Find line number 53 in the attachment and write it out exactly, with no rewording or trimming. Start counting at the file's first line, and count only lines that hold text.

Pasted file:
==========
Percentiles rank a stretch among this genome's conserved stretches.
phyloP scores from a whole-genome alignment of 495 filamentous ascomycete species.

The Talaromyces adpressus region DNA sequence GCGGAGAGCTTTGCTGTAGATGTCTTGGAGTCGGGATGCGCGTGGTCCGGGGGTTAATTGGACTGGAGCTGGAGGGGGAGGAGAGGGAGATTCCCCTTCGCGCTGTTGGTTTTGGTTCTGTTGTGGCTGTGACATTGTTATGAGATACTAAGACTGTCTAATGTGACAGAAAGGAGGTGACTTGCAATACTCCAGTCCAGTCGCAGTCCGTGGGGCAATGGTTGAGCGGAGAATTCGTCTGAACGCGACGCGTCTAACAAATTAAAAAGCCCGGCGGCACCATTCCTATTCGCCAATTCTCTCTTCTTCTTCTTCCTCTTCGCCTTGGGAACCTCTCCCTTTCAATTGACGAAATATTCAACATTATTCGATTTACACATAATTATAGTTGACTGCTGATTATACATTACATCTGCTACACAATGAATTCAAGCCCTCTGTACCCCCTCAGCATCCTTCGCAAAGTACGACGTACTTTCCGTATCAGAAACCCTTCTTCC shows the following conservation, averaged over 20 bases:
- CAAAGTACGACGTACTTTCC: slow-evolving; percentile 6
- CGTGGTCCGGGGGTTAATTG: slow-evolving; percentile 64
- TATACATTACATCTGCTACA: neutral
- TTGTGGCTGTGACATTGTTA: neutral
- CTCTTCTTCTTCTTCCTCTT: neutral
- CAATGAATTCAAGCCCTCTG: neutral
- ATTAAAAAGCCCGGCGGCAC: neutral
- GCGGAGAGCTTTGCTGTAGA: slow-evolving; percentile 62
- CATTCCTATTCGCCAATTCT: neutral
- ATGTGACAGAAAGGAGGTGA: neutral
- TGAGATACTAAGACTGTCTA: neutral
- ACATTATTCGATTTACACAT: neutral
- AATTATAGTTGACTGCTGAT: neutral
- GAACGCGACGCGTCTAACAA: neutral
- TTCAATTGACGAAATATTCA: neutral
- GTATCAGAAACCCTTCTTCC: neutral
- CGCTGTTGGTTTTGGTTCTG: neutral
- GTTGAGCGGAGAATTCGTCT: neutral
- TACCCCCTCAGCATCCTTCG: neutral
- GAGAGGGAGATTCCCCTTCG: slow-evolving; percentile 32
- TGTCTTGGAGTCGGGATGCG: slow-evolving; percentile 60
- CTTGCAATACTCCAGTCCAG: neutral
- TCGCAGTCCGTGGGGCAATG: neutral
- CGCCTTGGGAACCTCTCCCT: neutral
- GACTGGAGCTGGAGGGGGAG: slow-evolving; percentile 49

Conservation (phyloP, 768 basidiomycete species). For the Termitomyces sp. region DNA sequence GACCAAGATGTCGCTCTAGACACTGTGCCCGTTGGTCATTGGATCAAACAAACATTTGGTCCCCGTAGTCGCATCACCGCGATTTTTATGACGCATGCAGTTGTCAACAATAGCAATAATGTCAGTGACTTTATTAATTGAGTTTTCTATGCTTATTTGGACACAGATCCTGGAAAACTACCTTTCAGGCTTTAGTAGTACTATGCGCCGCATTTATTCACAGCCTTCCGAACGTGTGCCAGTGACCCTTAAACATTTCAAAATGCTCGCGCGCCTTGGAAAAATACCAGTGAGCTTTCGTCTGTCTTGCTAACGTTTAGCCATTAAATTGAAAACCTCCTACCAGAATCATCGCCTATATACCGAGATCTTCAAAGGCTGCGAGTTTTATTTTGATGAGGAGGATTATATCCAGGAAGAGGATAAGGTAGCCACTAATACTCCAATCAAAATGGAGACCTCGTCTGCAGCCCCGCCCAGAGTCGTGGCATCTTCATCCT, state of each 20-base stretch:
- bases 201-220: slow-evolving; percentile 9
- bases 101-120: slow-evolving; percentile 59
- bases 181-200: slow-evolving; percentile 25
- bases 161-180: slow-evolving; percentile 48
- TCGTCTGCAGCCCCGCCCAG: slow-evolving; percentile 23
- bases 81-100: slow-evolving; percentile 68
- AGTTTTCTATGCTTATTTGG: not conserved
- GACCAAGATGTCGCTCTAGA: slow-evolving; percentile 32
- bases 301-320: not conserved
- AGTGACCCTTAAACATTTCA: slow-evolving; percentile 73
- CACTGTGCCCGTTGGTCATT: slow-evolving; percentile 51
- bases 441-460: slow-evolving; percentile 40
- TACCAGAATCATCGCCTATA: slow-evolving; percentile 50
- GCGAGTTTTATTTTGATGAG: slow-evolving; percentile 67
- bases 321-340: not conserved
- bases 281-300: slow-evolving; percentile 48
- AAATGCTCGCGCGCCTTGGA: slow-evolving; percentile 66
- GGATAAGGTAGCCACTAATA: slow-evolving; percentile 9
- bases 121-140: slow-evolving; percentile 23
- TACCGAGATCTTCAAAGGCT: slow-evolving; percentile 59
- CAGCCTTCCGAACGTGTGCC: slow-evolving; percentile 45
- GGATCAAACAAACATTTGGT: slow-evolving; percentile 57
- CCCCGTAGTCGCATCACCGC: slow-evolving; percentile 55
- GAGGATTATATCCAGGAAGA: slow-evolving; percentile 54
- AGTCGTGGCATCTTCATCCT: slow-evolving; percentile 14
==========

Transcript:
- GAGGATTATATCCAGGAAGA: slow-evolving; percentile 54